Bird Swarm Yonge Dundas

Crazy video of a bird swarm over Yonge-Dundas Square

This video of birds swarming over Yonge-Dundas square, shot by Ryan Feeley at dusk on January 5th, is pretty damn amazing. In fact, so much so that I still have my doubts that it's not an example of digital manipulation. But, despite the fact that this was my initial reaction, I'm willing to back off this stance given that Toronto photographer Rannie Turingan (a.k.a Photojunkie) also snapped a pic (above) of the weird but beautiful phenomenon a couple days earlier. Sure, both the video and the photo aren't particularly sharp (make sure to change the former's output to 720p to avoid major pixelation), but a conversation between the two on Twitter sure doesn't seem disingenuous.

So enough about that -- let's just postulate that it's real for the time being (if it's not, feel free to bash my journalistic diligence later).

Um, wow.

Although not as profound as what one might see from the starlings in Otmoor (England), there's little doubt that the urban location adds an odd and compelling dimension to the event. It's difficult (impossible?) to tell the species of bird from both the photo and video, but I'm quite sure I've never seen this in Toronto before.

"Why is this happening?" asks Feeley on YouTube. Well, I'm certainly no expert, but from what I can gather, along with the complex social reasons for which birds flock/swarm like this, such behaviour helps them to defend against predators and even to keep them warm through the night.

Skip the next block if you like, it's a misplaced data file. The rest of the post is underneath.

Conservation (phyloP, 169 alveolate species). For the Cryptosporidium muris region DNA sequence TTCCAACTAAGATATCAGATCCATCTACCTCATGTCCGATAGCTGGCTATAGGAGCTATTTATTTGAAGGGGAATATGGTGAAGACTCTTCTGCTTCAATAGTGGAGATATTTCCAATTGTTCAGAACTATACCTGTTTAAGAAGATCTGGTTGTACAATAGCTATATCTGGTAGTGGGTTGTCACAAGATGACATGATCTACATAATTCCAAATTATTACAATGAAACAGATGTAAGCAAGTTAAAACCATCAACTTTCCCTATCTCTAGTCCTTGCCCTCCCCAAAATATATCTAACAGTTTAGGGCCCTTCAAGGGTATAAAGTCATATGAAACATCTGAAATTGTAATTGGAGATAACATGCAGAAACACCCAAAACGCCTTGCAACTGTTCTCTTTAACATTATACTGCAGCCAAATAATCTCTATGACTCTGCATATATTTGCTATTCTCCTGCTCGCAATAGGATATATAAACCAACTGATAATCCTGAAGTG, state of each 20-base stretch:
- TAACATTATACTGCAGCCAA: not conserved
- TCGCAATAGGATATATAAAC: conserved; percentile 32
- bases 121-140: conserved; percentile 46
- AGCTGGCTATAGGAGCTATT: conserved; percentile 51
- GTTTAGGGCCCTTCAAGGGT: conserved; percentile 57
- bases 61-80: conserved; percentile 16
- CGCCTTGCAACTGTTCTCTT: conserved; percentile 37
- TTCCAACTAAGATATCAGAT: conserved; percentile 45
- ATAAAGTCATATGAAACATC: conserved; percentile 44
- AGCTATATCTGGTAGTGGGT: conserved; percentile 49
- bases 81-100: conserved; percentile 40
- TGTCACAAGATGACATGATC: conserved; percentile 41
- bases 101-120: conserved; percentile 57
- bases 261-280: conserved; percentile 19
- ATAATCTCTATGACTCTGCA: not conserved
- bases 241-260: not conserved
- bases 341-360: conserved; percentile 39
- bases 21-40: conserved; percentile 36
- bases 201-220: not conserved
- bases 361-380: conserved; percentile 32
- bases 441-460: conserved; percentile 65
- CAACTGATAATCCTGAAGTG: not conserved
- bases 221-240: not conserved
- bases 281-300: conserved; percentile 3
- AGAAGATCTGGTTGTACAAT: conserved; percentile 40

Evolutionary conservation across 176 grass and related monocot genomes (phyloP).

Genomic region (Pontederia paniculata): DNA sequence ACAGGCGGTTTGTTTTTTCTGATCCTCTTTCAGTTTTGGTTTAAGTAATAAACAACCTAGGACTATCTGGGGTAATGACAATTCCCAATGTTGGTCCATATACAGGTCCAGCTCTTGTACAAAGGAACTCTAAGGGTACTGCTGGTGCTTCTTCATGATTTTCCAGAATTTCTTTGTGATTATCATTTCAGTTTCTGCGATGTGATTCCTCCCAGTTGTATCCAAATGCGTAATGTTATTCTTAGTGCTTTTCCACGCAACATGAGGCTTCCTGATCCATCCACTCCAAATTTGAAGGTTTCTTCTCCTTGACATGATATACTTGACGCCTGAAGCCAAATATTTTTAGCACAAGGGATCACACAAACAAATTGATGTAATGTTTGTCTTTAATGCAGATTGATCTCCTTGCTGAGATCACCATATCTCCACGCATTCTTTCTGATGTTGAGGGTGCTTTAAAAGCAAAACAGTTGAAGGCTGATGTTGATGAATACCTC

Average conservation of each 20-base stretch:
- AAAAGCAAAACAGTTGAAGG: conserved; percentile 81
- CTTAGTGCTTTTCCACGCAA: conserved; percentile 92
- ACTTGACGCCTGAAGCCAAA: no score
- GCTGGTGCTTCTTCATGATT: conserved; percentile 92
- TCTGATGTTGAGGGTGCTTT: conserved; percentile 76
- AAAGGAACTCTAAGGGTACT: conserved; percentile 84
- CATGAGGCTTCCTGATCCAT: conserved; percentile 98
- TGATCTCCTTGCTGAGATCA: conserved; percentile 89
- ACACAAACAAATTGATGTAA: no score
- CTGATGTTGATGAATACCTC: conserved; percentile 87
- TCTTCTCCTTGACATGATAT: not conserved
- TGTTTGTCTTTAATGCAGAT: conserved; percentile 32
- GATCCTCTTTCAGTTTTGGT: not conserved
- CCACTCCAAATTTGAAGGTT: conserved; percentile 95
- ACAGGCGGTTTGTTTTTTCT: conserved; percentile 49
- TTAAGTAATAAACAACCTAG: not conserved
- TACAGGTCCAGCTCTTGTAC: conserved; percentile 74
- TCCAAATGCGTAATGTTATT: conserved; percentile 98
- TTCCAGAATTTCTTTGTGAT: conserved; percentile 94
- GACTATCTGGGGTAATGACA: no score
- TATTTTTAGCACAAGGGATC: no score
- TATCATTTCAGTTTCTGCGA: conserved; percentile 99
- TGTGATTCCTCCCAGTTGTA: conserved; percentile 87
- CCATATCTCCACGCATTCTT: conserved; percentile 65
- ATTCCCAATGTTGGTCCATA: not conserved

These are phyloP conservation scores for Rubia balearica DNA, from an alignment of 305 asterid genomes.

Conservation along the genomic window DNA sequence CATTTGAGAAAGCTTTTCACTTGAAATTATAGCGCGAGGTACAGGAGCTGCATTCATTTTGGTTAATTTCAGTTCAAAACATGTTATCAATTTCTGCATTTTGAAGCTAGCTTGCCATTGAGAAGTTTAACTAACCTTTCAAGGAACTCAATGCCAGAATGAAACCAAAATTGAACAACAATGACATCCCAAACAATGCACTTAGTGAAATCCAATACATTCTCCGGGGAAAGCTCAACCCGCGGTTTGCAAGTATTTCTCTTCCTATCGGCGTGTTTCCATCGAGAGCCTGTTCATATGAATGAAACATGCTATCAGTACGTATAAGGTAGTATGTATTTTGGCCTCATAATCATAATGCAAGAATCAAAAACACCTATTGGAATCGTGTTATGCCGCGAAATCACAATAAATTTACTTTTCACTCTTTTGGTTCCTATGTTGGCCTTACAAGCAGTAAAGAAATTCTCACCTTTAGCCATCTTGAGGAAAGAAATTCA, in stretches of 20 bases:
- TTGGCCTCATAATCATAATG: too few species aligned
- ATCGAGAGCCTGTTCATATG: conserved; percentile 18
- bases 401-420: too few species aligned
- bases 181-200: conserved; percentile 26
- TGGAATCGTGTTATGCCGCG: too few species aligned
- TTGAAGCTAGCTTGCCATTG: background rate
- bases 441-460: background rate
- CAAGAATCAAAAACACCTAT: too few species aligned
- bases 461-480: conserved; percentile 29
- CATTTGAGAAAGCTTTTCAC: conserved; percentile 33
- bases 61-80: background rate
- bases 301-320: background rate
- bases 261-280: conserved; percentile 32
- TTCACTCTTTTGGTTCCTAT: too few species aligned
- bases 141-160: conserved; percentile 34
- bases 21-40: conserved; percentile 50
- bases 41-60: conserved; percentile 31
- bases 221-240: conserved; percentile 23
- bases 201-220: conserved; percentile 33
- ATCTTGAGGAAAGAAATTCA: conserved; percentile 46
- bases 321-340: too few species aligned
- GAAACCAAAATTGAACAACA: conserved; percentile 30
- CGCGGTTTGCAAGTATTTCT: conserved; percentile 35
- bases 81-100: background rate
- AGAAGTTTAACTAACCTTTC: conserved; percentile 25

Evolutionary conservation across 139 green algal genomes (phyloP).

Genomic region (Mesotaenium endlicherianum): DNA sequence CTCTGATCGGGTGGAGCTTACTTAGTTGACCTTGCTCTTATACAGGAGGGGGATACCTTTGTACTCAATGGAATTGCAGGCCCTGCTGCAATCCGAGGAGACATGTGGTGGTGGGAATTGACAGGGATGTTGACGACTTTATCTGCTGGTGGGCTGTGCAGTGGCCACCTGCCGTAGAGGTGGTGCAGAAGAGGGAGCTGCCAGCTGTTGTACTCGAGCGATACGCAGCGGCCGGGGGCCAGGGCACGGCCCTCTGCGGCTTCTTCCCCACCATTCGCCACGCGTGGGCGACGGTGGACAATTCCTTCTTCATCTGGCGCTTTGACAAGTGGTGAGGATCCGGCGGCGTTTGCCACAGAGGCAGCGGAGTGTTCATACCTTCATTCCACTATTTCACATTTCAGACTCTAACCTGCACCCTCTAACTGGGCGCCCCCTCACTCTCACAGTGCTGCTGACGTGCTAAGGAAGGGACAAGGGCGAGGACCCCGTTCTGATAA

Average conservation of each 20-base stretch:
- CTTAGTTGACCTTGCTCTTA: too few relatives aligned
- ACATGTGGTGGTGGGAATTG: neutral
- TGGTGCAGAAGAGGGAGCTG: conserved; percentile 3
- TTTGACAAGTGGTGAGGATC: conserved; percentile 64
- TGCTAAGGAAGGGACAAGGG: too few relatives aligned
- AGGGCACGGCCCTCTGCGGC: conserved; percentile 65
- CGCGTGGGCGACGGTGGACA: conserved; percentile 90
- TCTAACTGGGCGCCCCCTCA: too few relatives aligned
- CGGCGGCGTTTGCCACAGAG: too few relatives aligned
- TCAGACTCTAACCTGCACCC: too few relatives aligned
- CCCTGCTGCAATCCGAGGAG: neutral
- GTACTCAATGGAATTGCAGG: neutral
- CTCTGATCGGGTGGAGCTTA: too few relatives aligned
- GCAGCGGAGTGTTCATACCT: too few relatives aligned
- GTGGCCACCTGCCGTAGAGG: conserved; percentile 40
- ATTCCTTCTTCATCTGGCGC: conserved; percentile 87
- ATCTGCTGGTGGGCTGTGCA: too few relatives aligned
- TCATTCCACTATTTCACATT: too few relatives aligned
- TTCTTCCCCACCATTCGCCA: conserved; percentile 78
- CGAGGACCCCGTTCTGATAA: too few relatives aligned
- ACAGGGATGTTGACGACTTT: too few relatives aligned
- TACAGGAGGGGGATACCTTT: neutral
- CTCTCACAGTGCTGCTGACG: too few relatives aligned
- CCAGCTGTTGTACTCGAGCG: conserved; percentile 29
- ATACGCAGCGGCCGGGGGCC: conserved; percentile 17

As intriguing a question as why birds exhibit such behaviour may be, perhaps "how" this acrobatic choreography is possible is even more tantalizing. Here's the most lucid answer I've found. "Such movements are a prime example of emergent behavior: the behavior is not a property of any individual bird, but rather emerges as a property of the group itself. There is no leader, no overall control; instead the flock's movements are determined by the moment-by-moment decisions of individual birds, following simple rules in response to interactions with their neighbors in the flock."

So says a post on the Straight Dope (take it for what you will), but simple as the rules may be, the result seems anything but. In fact, it's enough to get me thinking of Yeats' most famous question: "O body swayed to music, O brightening glance / How can we know the dancer from the dance?"

Check it out...you might just feel poetic too. And, hey, at least they're not falling from the sky...


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